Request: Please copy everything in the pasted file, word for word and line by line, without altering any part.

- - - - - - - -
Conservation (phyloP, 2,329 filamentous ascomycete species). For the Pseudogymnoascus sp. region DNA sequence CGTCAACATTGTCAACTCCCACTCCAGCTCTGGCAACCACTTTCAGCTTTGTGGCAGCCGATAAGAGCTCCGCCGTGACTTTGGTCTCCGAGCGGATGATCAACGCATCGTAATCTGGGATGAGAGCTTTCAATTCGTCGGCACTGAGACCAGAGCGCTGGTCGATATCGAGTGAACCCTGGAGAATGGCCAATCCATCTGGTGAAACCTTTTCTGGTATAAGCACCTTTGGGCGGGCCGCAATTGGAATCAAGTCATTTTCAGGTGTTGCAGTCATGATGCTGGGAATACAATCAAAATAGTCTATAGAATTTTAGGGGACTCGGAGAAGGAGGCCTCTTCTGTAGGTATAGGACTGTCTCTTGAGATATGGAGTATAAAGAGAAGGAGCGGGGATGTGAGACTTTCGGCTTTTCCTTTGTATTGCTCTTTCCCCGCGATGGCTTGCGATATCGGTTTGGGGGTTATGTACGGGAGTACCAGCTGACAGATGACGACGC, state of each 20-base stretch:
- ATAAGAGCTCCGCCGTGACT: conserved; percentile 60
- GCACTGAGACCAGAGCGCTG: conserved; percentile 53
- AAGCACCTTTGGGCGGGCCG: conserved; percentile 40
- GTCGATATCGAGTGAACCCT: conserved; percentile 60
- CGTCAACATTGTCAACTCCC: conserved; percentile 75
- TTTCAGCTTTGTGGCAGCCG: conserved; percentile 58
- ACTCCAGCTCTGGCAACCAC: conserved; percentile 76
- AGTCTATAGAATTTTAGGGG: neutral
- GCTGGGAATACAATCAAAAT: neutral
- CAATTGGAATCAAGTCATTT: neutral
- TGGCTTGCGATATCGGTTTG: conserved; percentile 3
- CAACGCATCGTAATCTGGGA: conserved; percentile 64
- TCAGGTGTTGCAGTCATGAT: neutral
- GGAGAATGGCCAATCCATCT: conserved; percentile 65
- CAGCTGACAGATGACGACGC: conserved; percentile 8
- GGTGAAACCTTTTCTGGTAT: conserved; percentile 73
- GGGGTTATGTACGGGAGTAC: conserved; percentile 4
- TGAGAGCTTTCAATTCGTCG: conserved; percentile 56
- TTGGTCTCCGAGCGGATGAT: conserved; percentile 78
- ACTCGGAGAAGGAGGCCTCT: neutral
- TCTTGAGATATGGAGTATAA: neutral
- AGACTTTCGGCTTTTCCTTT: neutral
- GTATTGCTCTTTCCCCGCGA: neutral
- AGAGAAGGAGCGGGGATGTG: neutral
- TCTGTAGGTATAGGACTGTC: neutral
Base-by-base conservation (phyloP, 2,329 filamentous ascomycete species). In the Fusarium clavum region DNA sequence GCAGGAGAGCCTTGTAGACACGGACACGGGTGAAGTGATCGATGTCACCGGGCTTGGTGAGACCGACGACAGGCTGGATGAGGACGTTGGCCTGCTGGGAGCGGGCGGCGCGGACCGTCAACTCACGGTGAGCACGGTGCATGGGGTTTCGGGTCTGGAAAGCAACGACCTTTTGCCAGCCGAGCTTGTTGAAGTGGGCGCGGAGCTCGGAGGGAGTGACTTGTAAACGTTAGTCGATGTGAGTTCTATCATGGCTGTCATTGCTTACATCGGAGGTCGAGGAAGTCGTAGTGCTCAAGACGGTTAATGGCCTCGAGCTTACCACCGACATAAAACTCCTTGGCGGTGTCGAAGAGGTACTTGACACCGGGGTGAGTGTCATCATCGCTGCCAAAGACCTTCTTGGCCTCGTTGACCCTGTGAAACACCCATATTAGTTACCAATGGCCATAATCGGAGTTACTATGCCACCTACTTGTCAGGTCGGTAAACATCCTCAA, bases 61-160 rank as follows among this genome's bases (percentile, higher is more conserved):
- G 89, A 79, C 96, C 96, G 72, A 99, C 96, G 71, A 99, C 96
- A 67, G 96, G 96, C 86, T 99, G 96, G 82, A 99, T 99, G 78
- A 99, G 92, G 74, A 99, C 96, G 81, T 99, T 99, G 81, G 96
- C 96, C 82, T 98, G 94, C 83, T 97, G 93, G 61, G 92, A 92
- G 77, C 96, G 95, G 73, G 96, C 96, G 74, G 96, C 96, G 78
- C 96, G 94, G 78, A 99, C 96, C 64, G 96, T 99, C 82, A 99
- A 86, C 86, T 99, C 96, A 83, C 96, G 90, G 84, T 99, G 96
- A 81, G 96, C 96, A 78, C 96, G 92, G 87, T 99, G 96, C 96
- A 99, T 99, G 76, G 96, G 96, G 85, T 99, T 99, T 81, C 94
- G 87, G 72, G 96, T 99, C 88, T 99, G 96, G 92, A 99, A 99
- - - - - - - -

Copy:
Conservation (phyloP, 2,329 filamentous ascomycete species). For the Pseudogymnoascus sp. region DNA sequence CGTCAACATTGTCAACTCCCACTCCAGCTCTGGCAACCACTTTCAGCTTTGTGGCAGCCGATAAGAGCTCCGCCGTGACTTTGGTCTCCGAGCGGATGATCAACGCATCGTAATCTGGGATGAGAGCTTTCAATTCGTCGGCACTGAGACCAGAGCGCTGGTCGATATCGAGTGAACCCTGGAGAATGGCCAATCCATCTGGTGAAACCTTTTCTGGTATAAGCACCTTTGGGCGGGCCGCAATTGGAATCAAGTCATTTTCAGGTGTTGCAGTCATGATGCTGGGAATACAATCAAAATAGTCTATAGAATTTTAGGGGACTCGGAGAAGGAGGCCTCTTCTGTAGGTATAGGACTGTCTCTTGAGATATGGAGTATAAAGAGAAGGAGCGGGGATGTGAGACTTTCGGCTTTTCCTTTGTATTGCTCTTTCCCCGCGATGGCTTGCGATATCGGTTTGGGGGTTATGTACGGGAGTACCAGCTGACAGATGACGACGC, state of each 20-base stretch:
- ATAAGAGCTCCGCCGTGACT: conserved; percentile 60
- GCACTGAGACCAGAGCGCTG: conserved; percentile 53
- AAGCACCTTTGGGCGGGCCG: conserved; percentile 40
- GTCGATATCGAGTGAACCCT: conserved; percentile 60
- CGTCAACATTGTCAACTCCC: conserved; percentile 75
- TTTCAGCTTTGTGGCAGCCG: conserved; percentile 58
- ACTCCAGCTCTGGCAACCAC: conserved; percentile 76
- AGTCTATAGAATTTTAGGGG: neutral
- GCTGGGAATACAATCAAAAT: neutral
- CAATTGGAATCAAGTCATTT: neutral
- TGGCTTGCGATATCGGTTTG: conserved; percentile 3
- CAACGCATCGTAATCTGGGA: conserved; percentile 64
- TCAGGTGTTGCAGTCATGAT: neutral
- GGAGAATGGCCAATCCATCT: conserved; percentile 65
- CAGCTGACAGATGACGACGC: conserved; percentile 8
- GGTGAAACCTTTTCTGGTAT: conserved; percentile 73
- GGGGTTATGTACGGGAGTAC: conserved; percentile 4
- TGAGAGCTTTCAATTCGTCG: conserved; percentile 56
- TTGGTCTCCGAGCGGATGAT: conserved; percentile 78
- ACTCGGAGAAGGAGGCCTCT: neutral
- TCTTGAGATATGGAGTATAA: neutral
- AGACTTTCGGCTTTTCCTTT: neutral
- GTATTGCTCTTTCCCCGCGA: neutral
- AGAGAAGGAGCGGGGATGTG: neutral
- TCTGTAGGTATAGGACTGTC: neutral
Base-by-base conservation (phyloP, 2,329 filamentous ascomycete species). In the Fusarium clavum region DNA sequence GCAGGAGAGCCTTGTAGACACGGACACGGGTGAAGTGATCGATGTCACCGGGCTTGGTGAGACCGACGACAGGCTGGATGAGGACGTTGGCCTGCTGGGAGCGGGCGGCGCGGACCGTCAACTCACGGTGAGCACGGTGCATGGGGTTTCGGGTCTGGAAAGCAACGACCTTTTGCCAGCCGAGCTTGTTGAAGTGGGCGCGGAGCTCGGAGGGAGTGACTTGTAAACGTTAGTCGATGTGAGTTCTATCATGGCTGTCATTGCTTACATCGGAGGTCGAGGAAGTCGTAGTGCTCAAGACGGTTAATGGCCTCGAGCTTACCACCGACATAAAACTCCTTGGCGGTGTCGAAGAGGTACTTGACACCGGGGTGAGTGTCATCATCGCTGCCAAAGACCTTCTTGGCCTCGTTGACCCTGTGAAACACCCATATTAGTTACCAATGGCCATAATCGGAGTTACTATGCCACCTACTTGTCAGGTCGGTAAACATCCTCAA, bases 61-160 rank as follows among this genome's bases (percentile, higher is more conserved):
- G 89, A 79, C 96, C 96, G 72, A 99, C 96, G 71, A 99, C 96
- A 67, G 96, G 96, C 86, T 99, G 96, G 82, A 99, T 99, G 78
- A 99, G 92, G 74, A 99, C 96, G 81, T 99, T 99, G 81, G 96
- C 96, C 82, T 98, G 94, C 83, T 97, G 93, G 61, G 92, A 92
- G 77, C 96, G 95, G 73, G 96, C 96, G 74, G 96, C 96, G 78
- C 96, G 94, G 78, A 99, C 96, C 64, G 96, T 99, C 82, A 99
- A 86, C 86, T 99, C 96, A 83, C 96, G 90, G 84, T 99, G 96
- A 81, G 96, C 96, A 78, C 96, G 92, G 87, T 99, G 96, C 96
- A 99, T 99, G 76, G 96, G 96, G 85, T 99, T 99, T 81, C 94
- G 87, G 72, G 96, T 99, C 88, T 99, G 96, G 92, A 99, A 99